Gary Sibosado is one of the brothers who runs the tourist encampment at Lombadina. Located on beautiful Thomas Bay, a spectacular deserted white beach, Lombadina is listed as one of the 10 great Indigenous cultural experiences in Australia.

I wade in gumboots through mangrove swamps, following the charismatic Gary up Chile Creek while he checks mangrove tree roots, prodding and tapping with a long metal pole, listening for the scurrying of crabs. Sometimes the pole makes a drum-like sound and he grabs a claw, or we pluck a cluster of oysters from a barely submerged tree branch.

Back at Lombadina we throw the catch of the day into a boiling pot of water over an open fire. They are the best mud crab and oysters I’ve ever eaten, by a country mile.

Accommodation at Lombadina is in converted shipping containers adjacent to the community. It may not be luxury, but the location is magnificent. There’s a church, local store, bakery and workshop, and the profits go straight into the community.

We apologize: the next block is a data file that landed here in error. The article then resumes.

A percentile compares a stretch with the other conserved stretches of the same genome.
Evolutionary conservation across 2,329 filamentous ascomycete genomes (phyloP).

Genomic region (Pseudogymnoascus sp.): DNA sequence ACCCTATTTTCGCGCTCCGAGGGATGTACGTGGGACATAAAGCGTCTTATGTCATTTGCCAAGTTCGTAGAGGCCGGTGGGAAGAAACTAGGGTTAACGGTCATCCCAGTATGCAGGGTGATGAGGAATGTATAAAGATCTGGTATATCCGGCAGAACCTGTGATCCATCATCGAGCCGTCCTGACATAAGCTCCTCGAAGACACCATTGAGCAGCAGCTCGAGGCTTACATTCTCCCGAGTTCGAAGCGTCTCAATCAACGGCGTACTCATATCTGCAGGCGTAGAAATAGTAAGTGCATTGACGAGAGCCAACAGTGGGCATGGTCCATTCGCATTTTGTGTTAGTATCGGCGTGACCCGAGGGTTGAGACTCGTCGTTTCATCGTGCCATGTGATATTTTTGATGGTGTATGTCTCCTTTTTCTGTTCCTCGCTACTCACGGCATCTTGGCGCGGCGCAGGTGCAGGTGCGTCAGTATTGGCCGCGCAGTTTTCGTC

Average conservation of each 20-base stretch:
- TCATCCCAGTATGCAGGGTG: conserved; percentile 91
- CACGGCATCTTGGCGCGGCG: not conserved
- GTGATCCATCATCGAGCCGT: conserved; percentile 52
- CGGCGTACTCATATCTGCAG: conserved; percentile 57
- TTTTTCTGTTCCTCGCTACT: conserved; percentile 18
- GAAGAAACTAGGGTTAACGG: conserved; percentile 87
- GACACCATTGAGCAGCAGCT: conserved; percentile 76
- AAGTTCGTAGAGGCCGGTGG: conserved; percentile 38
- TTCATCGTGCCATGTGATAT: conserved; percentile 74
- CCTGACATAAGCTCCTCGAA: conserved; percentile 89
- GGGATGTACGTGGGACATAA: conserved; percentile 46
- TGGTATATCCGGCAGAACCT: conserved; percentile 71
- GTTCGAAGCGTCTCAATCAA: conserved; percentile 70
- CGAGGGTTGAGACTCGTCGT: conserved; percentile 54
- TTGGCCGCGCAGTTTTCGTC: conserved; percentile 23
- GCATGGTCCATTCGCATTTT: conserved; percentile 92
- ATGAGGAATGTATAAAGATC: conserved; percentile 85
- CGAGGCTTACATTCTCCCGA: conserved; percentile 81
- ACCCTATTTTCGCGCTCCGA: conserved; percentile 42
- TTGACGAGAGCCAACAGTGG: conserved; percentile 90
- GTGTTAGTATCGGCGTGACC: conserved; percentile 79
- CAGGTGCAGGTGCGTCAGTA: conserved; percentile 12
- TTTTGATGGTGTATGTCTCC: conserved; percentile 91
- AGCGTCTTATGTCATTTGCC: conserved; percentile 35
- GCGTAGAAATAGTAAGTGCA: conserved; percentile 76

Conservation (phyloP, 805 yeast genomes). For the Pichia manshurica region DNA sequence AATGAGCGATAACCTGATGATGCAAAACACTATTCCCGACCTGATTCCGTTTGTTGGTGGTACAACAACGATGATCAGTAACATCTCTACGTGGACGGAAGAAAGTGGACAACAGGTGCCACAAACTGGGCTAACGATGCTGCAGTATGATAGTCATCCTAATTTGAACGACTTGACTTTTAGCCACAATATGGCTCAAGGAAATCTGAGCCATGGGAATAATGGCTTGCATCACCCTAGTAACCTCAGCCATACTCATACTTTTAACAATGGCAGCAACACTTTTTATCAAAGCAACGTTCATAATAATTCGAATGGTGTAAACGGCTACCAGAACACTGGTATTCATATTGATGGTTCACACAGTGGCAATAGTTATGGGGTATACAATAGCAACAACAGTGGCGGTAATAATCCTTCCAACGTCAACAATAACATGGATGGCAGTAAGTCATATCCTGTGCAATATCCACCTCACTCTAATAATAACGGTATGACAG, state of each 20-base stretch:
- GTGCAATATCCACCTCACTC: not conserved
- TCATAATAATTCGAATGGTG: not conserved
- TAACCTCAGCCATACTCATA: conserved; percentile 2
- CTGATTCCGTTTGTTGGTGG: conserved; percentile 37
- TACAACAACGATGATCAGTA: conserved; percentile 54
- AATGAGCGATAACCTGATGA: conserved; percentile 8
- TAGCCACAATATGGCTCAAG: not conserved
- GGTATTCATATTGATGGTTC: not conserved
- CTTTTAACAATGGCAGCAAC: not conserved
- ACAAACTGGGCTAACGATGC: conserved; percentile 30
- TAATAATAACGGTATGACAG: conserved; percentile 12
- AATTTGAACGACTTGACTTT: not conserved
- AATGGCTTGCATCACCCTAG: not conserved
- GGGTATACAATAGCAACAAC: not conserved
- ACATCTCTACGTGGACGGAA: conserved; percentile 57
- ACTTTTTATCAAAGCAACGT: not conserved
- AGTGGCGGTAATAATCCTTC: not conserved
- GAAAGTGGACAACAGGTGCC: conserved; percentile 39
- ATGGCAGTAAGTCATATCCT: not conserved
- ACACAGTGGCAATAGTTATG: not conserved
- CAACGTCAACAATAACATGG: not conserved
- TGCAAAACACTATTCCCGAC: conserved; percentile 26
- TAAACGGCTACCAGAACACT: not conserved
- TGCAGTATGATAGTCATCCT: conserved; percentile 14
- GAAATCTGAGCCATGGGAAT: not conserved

The ocean is pivotal in the lives of the Bardi people, Gary tells us over a campfire, as a source of food and spiritual significance. Evidence of their saltwater heritage can be seen in their art – in the workshop cum art studio, Gary makes exquisite pearl shell designs and spears for fishing.

At nearby Kooljaman on a four-wheel-drive bush-tucker Tagalong safari tour, local character Brian Lee shows us how to stalk and spear fish in Hunters Creek. We cook our catch, still on the spears, over an open fire built on a midden of old shellfish and fish.

Kooljaman is a remote wilderness camp on Cape Leveque run jointly by the Djarindjin and One Arm Point communities. It’s a similar concept with more upmarket tourist accommodation, everything from deluxe safari tents with a bush butler service, to rustic cabins and humpy-style beach shelters.